- Cape student sues, accuses school officials of slamming her to ground multiple times (04/28/16)48
- Neelys Landing man shot, killed by highway patrol trooper after traffic stop (05/01/16)43
- Bob Evans restaurant in Cape Girardeau among chain's 21 closings (04/26/16)9
- Missouri House votes to allow concealed weapons without permits (04/28/16)8
- Police report filed, but no charges in incident at Cape Central (04/29/16)40
- 2016 All-Missourian Boys Basketball (04/29/16)
- Statement: Man says copsí good work drove him to grow his own marijuana (05/01/16)1
- Two hurt in motorcycle wreck on Interstate 55 (04/25/16)1
- Senator introduces bill for I-57 that would connect Sikeston with Little Rock (04/28/16)4
- River Ridge Winery changes hands (05/02/16)
Commentary - The 2002 elections and the small business agenda
By Karen Kerrigan
Small Business Survival Committee
Washington, D.C. - Now that Republicans control Congress and the White House, business interests are beginning to develop their wish lists for the 108th congressional session. What can America's small business and entrepreneurial sector expect from Washington next year?
Inside-the-beltway expectations are tempered by a fairly reserved White House and the reality that Republicans hold a slim majority in the Senate. Still, the business community remains optimistic that advances will be made on key measures that have gained momentum over the past two years.
Sweeping initiatives (e.g., tax system overhaul, comprehensive regulatory reform and grand changes to Social Security) are not expected to advance. Incremental reforms in a number of areas that address immediate economic challenges will dominate much of the work on Capitol Hill.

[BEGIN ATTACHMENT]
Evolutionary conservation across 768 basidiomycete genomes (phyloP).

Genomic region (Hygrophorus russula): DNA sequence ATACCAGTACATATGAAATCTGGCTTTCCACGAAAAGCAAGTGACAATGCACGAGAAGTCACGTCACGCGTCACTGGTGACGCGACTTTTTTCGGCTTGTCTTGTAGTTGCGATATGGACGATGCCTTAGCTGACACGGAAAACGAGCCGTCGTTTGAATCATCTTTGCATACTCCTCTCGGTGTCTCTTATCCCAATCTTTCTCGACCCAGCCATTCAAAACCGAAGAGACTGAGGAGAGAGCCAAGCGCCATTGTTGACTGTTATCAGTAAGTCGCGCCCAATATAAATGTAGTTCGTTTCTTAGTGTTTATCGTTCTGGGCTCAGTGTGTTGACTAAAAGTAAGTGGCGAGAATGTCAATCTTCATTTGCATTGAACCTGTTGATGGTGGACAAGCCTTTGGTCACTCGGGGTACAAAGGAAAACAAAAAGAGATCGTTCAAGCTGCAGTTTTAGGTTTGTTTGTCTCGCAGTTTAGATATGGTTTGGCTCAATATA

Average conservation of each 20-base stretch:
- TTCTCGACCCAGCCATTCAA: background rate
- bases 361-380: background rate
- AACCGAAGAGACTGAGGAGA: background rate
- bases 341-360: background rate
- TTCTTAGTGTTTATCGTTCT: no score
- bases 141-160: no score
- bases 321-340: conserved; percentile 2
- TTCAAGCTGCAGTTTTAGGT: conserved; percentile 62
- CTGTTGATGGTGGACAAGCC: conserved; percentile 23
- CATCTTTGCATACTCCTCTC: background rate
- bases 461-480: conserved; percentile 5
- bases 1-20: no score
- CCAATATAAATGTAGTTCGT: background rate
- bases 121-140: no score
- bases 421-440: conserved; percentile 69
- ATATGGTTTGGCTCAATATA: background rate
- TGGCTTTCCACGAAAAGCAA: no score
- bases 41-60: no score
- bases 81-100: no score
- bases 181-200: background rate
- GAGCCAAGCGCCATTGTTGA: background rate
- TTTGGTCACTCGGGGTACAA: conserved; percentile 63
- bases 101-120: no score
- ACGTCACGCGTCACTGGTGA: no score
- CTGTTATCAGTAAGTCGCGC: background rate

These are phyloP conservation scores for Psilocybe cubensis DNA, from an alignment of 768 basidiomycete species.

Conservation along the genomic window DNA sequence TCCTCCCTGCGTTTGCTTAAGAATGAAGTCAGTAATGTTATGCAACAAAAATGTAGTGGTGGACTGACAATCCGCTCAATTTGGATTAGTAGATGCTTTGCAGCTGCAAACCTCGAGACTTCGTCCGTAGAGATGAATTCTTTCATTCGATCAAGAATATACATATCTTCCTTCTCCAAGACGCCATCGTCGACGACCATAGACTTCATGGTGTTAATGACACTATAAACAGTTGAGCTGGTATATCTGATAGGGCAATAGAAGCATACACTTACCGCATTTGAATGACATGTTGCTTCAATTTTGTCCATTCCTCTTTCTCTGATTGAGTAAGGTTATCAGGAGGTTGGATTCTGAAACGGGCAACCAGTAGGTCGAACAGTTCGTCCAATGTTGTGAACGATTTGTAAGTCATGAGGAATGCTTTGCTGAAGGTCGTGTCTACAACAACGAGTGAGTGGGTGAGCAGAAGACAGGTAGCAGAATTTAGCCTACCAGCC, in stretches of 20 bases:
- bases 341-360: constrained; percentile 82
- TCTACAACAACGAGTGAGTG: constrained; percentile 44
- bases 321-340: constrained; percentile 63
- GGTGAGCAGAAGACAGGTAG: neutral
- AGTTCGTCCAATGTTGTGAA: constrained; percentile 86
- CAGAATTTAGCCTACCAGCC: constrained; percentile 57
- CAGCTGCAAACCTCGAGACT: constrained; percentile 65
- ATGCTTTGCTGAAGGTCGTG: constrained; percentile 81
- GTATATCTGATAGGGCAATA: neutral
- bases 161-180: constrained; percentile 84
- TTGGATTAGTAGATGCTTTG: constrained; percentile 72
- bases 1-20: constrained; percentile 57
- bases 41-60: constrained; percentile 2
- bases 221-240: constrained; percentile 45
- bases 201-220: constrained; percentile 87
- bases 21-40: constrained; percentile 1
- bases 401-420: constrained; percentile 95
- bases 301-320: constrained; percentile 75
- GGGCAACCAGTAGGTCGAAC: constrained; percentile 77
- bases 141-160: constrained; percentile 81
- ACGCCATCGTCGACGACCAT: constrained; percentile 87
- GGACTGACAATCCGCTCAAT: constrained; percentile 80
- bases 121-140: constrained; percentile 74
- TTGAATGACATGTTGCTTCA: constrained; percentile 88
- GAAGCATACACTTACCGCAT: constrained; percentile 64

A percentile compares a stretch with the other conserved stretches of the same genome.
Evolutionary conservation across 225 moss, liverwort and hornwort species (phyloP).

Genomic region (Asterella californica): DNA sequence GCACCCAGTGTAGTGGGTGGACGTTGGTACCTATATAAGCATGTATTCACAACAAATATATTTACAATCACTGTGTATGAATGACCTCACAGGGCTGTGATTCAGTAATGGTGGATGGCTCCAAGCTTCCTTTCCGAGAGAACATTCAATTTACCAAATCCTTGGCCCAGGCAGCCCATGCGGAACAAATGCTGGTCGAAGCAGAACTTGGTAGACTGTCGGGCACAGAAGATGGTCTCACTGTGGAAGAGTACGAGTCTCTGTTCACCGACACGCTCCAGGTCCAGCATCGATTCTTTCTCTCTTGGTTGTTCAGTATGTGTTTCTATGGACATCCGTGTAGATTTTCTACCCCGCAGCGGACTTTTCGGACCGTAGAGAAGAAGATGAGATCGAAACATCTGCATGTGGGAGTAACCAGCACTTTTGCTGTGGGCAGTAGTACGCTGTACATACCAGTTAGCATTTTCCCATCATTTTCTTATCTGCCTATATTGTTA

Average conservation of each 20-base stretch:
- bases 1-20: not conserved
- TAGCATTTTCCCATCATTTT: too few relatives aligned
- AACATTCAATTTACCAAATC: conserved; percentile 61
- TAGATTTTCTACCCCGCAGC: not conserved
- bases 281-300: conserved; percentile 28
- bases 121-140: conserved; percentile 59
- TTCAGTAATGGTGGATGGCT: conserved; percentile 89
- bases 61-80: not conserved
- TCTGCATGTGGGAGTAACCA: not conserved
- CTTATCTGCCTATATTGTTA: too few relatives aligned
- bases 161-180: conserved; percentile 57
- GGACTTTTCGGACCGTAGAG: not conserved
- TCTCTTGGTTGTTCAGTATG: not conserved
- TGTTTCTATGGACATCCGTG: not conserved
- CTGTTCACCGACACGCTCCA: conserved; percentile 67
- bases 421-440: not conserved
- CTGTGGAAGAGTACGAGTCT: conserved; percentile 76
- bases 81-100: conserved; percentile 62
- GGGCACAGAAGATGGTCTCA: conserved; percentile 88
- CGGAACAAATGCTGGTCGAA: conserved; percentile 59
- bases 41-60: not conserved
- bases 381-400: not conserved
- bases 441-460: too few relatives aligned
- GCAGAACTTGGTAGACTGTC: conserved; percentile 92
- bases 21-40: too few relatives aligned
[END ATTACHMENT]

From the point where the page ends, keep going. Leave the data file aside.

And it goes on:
President Bush and his team will lay the groundwork for future action on "big picture" issues, presumably for action in his second term if re-elected.
Legislation to address high health insurance costs, the bumpy economic recovery and other challenges that undermine certainty are more or less "left over" issues from the recently completed session. The president's team remains busy crafting a tax package to help spur the economy back to robust levels of growth. Tax reform advocates are expecting a blend of measures aimed at helping business and individual taxpayers.
"I anticipate that the Bush tax plan will be made permanent, and comprehensive expensing reforms proposed and passed to help spur business investment," says Grover Norquist, president of Americans for Tax Reform.
Mr. Norquist, an adviser and ally to Bush, also predicts positive changes to saving plans such as Individual Retirement Accounts and 401(k) plans. He is working to increase amounts that can be contributed, as well as lifting income restrictions and liberalizing the types of things that individuals can use their money without being penalized for early withdrawal.
Making the tax cut permanent would add a level of certainty for business owners (and individuals) who need to plan but find it difficult to do so because of quirky Senate rules, which gut the tax cut a year after it is fully implemented.
Marginal tax rate reduction (nearly 90 percent of businesses file taxes as individuals) and death tax elimination are only two components of the tax package enacted last year that would pop back to life in 2011 unless Congress acts to make tax relief permanent.
Eternally on the agenda of the business community, regulatory reform will get renewed life next year. Federal regulatory agencies will be held more fully accountable for the impact new regulations have on small businesses thanks to President Bush's late-summer executive order. The Office of Advocacy at the Small Business Administration also released a guide that provides federal agencies with a blueprint for assessing the impact of regulations on small business.
Neutral political observers comment that voters have given Republicans a chance to lead. Like all voters, small businesses are ready for a greater degree of certainty on the economic and national security front. Let's see what the GOP does with this opportunity.